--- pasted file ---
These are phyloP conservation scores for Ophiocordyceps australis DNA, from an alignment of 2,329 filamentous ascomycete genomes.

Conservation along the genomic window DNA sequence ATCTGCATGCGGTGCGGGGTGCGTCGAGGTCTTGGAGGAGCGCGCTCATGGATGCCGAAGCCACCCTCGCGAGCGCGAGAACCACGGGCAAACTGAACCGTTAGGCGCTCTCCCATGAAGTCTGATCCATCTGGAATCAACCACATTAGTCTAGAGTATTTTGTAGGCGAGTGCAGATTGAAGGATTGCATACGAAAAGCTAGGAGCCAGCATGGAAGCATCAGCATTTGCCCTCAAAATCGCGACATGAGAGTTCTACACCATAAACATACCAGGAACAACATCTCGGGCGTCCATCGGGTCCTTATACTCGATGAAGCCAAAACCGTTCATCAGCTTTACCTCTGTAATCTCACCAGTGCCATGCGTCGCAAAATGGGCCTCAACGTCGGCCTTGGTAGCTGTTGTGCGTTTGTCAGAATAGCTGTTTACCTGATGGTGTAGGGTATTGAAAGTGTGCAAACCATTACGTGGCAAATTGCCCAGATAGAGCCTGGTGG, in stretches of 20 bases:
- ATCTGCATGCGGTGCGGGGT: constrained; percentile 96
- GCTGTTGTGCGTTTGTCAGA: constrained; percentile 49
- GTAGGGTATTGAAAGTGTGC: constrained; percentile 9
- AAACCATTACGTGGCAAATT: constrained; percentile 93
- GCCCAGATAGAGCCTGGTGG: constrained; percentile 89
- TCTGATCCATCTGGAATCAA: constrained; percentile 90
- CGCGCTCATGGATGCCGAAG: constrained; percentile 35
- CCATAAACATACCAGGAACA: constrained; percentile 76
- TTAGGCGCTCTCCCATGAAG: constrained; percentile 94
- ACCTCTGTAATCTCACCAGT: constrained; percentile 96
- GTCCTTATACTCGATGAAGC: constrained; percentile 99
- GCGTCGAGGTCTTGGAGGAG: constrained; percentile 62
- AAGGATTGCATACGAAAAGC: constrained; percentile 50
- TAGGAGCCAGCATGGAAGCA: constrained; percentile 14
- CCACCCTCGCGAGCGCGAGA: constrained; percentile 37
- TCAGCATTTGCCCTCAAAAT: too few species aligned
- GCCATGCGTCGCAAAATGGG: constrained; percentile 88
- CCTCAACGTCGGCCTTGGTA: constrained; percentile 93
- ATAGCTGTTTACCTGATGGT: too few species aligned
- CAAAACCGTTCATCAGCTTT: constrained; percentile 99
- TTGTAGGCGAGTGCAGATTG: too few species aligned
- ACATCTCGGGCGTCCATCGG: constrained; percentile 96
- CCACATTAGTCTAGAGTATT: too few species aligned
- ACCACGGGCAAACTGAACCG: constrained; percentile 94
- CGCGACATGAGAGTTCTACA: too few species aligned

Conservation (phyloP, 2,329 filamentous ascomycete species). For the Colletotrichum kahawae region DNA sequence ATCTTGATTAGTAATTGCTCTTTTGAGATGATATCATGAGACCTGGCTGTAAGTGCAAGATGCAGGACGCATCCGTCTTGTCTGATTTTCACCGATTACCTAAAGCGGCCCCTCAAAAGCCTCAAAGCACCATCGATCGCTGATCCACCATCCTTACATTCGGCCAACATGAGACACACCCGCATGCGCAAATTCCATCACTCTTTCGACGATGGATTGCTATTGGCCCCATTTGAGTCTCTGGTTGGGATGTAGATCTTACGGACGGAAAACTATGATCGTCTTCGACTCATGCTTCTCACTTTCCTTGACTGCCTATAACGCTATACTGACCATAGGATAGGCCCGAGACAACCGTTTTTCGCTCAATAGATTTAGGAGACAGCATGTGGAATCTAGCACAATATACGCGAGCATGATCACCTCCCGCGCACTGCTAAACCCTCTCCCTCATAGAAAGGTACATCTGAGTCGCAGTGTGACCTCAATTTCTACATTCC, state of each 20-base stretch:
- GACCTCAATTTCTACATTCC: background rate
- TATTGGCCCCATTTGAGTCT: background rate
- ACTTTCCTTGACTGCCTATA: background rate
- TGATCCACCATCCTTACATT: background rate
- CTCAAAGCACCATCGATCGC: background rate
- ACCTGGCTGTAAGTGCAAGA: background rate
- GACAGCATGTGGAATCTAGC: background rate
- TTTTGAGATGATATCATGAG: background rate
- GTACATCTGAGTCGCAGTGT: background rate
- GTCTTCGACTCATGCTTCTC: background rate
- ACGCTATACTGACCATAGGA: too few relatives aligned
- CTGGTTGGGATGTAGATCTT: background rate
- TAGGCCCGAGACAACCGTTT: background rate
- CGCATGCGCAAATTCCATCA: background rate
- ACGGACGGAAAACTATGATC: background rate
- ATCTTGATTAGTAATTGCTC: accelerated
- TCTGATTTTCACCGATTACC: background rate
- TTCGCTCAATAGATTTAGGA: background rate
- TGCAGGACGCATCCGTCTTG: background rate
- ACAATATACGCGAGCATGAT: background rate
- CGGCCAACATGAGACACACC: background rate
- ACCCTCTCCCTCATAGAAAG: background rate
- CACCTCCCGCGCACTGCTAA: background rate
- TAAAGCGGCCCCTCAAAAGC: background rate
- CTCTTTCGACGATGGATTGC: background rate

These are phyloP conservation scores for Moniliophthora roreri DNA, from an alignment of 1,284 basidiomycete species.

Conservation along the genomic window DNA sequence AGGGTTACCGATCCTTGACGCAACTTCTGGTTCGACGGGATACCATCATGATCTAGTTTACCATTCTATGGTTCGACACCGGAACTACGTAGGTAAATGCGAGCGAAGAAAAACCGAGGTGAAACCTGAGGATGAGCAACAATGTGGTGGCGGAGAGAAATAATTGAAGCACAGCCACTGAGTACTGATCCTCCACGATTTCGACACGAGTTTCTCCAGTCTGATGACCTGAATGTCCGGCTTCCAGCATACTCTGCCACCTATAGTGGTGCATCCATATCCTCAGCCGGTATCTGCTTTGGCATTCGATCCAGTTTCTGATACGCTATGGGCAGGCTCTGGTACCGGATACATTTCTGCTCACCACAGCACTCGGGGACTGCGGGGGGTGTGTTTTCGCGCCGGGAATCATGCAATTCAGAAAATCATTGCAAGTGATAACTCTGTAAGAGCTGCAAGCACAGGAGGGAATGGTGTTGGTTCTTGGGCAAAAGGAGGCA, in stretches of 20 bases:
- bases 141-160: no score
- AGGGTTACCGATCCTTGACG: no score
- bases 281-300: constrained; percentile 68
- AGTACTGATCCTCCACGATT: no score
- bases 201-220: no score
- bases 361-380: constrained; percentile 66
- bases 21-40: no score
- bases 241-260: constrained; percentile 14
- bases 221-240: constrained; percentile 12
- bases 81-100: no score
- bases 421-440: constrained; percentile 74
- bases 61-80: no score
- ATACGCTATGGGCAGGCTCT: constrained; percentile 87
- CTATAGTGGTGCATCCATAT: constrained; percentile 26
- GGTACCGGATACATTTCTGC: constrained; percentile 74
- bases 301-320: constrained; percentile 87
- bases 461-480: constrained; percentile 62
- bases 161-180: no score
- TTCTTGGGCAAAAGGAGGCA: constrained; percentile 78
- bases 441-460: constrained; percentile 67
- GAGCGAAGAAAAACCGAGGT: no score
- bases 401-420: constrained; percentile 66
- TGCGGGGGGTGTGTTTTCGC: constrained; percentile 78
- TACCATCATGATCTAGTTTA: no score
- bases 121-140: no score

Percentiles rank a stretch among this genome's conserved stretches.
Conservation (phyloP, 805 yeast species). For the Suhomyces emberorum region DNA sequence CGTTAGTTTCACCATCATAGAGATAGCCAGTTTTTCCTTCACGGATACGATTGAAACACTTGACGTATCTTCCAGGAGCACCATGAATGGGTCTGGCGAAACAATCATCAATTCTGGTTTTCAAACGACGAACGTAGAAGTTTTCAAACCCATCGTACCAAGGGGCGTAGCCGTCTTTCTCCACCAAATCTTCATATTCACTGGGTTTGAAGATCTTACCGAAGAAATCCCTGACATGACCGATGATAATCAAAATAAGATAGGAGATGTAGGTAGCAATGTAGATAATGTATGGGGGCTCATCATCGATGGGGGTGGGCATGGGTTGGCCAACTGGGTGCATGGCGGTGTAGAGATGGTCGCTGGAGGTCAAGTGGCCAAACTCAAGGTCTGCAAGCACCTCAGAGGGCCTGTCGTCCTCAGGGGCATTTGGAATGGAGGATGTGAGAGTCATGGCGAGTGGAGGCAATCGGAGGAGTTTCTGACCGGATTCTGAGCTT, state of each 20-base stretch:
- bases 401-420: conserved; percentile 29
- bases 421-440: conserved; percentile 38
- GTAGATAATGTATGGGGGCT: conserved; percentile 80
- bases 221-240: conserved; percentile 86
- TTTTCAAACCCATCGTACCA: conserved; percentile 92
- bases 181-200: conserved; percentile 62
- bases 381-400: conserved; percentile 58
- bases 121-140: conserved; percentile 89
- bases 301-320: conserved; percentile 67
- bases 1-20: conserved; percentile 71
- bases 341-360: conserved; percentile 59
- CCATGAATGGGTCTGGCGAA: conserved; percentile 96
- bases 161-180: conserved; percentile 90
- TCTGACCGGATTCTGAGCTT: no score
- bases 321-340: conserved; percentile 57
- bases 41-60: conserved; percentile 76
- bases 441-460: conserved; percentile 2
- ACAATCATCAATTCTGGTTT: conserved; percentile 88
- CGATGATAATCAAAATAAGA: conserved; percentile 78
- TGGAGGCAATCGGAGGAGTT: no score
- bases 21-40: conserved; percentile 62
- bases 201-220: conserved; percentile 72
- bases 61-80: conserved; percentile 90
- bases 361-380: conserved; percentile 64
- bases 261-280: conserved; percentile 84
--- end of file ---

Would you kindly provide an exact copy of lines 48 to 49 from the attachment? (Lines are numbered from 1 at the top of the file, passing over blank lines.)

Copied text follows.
- ACAATATACGCGAGCATGAT: background rate
- CGGCCAACATGAGACACACC: background rate